Another plant-based medicine used for the treatment of asthma is Aleurites moluccana, a native tree of Indonesia and India which has been used in traditional remedies not only for the treatment of asthma but for pain, fever and headaches [2729]. More recently, the anti-nociceptive effects of A. molluccana [30, 31] and its mechanical anti-hypersensitivity properties [32] have been investigated. A. mollucanna has also been found to possess antiviral [33] and antimicrobial properties [34] demonstrating how the presence of multiple active compounds in plant extracts can have several benefits to patients. Due to this historical link between A. mullucanna and anti-nociceptive and anti-inflammatory therapies, A. mullucanna extracts have been used to produce analgesic and anti-inflammatory phytomedicines [35, 36]. The major focus of this work was on the wound healing effects of A. mollucanna extracts, although the use of this plant in traditional remedies for asthma suggests that there is a possibility for the active compounds of A. mullucanna to be adapted to produce a phytomedicine for asthma and its related symptoms.

Nigella sativa, a plant native to South East Asia is known for its relaxant effect on smooth muscle tissue [3739]. In addition, Boskabady and colleagues have demonstrated that extracts and oils from N. sativa have inhibitory effects on histamine (H1) receptors [40], stimulatory effects on β-adrenergic receptors [41] and anti-tussive effects [42]. To translate these promising in vitro findings Boskabady and colleagues set out to investigate the effect of boiled N. sativa extract on lung function in asthmatic patients [43]. In this study they compared the bronchodilatory effects of N. sativa with those of theophylline in 15 asthmatics. They found that N. sativa did induce bronchodilation within 30 min of administration but the magnitude was significantly less than observed with theophylline and that both agents were significantly less effective than the beta-2 agonist salbutamol. Nonetheless they concluded that N. sativa has relatively potent bronchodilatory effects but when given orally it is less effective than conventional bronchodilators. It is possible that the bronchodilatory effects of compounds such as N. sativa could be enhanced if formulated as inhaled therapy with delivery of the active compounds directly to the airway.

Plant-based therapies for COPD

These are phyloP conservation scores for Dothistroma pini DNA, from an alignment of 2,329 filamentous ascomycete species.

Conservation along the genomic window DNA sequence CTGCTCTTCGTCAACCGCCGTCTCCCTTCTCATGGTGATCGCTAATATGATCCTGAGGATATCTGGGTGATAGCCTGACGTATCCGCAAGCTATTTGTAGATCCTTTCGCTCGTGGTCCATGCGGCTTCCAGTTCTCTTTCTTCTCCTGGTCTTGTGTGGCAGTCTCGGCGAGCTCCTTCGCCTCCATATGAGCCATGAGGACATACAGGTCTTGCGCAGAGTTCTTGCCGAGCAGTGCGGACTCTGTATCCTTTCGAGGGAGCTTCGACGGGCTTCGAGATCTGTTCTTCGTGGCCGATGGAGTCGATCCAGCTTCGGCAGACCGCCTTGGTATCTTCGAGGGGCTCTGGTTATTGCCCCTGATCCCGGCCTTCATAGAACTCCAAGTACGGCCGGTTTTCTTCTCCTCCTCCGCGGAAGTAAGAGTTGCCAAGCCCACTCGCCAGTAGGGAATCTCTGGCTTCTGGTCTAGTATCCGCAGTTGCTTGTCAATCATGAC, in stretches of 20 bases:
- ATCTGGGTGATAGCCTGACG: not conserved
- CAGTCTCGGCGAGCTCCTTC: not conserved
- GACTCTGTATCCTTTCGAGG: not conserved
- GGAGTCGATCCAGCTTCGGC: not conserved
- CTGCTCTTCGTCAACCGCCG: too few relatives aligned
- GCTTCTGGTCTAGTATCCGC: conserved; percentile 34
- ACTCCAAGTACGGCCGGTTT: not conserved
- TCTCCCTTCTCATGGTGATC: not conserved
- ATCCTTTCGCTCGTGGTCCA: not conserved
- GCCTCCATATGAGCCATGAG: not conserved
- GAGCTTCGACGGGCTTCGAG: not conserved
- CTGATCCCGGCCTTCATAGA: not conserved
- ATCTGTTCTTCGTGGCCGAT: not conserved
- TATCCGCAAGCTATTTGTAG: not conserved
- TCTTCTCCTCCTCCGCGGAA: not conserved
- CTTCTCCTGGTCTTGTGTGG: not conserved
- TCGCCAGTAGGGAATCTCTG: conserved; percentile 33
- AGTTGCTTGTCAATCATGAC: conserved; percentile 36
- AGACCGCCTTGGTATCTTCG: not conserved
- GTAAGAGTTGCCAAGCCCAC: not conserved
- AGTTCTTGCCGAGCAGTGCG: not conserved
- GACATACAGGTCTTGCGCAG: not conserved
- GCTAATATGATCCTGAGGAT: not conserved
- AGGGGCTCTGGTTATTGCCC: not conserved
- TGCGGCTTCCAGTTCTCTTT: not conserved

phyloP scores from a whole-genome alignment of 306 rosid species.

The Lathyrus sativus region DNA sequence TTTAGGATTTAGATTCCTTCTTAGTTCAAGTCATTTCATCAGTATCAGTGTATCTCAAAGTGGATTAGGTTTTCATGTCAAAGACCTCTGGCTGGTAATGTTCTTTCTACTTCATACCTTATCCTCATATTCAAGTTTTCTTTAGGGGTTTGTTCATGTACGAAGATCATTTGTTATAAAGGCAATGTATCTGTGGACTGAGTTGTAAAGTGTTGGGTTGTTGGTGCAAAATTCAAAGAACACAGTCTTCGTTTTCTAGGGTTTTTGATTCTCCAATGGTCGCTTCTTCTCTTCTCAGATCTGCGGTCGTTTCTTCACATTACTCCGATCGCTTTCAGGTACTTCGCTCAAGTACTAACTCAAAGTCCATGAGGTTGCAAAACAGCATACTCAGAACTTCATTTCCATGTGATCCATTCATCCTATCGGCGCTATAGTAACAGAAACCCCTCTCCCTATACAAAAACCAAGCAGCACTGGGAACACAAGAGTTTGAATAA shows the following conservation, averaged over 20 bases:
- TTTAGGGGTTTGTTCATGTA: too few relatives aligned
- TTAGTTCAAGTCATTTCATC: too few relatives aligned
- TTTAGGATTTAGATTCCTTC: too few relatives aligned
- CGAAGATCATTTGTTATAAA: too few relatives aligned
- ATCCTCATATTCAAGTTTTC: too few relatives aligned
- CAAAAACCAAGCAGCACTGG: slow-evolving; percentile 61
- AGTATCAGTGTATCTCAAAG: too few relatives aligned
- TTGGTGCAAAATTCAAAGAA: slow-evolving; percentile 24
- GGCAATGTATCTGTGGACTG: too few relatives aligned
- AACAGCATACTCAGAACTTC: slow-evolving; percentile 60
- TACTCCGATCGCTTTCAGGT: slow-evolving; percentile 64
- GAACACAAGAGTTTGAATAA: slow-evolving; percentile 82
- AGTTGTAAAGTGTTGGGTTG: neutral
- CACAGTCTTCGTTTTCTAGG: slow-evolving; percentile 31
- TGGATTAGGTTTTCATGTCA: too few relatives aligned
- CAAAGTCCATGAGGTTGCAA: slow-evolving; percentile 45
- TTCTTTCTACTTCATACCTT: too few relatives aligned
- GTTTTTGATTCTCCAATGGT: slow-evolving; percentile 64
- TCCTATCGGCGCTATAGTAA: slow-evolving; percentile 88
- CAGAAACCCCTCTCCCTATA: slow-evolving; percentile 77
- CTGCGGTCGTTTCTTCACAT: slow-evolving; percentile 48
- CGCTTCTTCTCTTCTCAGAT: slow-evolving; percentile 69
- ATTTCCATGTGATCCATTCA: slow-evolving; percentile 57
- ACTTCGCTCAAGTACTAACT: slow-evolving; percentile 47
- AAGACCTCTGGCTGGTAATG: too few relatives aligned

As mentioned above, COPD is characterised by airflow obstruction that is fixed or only partially reversible and which declines progressively over time. Treatments consist of inhaled bronchodilators and corticosteroids either as monotherapy or in combination and aim to decrease symptom severity and improve QOL [6]. For some patients, treatment with roflumilast a phosphodiesertase-4 inhibitor has been shown to be effective although not without adverse effects such as weight loss and nausea [44]. Patients with COPD commonly have important co-morbidities in particular cardiovascular, metabolic and renal impairment. Therefore the safety profile of current and novel therapies must be carefully scrutinised. Perhaps of most interest recently has been the concern regarding the safety of inhaled corticosteroids especially at high doses, with an increased rate of pneumonia having been reported in a number of large clinical trials in patients with moderate to severe COPD who received corticosteroid-containing inhaled therapy [16, 45, 46]. One approach to overcome this problem would be to identify biomarkers to help identify those patients most likely to benefit from inhaled corticosteroids and least likely to suffer adverse effects. The discovery of novel safe and effective therapies for COPD including those derived from plant-based medicines represents an alternative and attractive solution. The following section reviews some of the clinical trials of plant-based medicine undertaken in the last 10 years in COPD patients. Details of these trials have been summarised in Additional file 1: Table S2. Reducing disease exacerbations and improving quality of life (QOL) represent important treatment goals in the management of COPD. A number of clinical trials of herbal and plant-based treatments for COPD have focused on these important treatment outcomes. Li et al. [47] investigated the effect in an open label study of the combination of three different traditional Chinese plant-based medicines, Bu-Fei Jian-Pi, Bu-Fei Yi-Shen and Yi-Qi Zi-Shen, formulated as granules and given as add-on therapies to conventional Western medicine on symptoms and QOL in COPD patients. They found that compared to conventional therapy the addition of the plant-based medicine combination was associated with improved symptom scores (cough, sputum, chest tightness, and breathlessness) and improvement in QOL scores across the physical, psychological, environmental and social domains.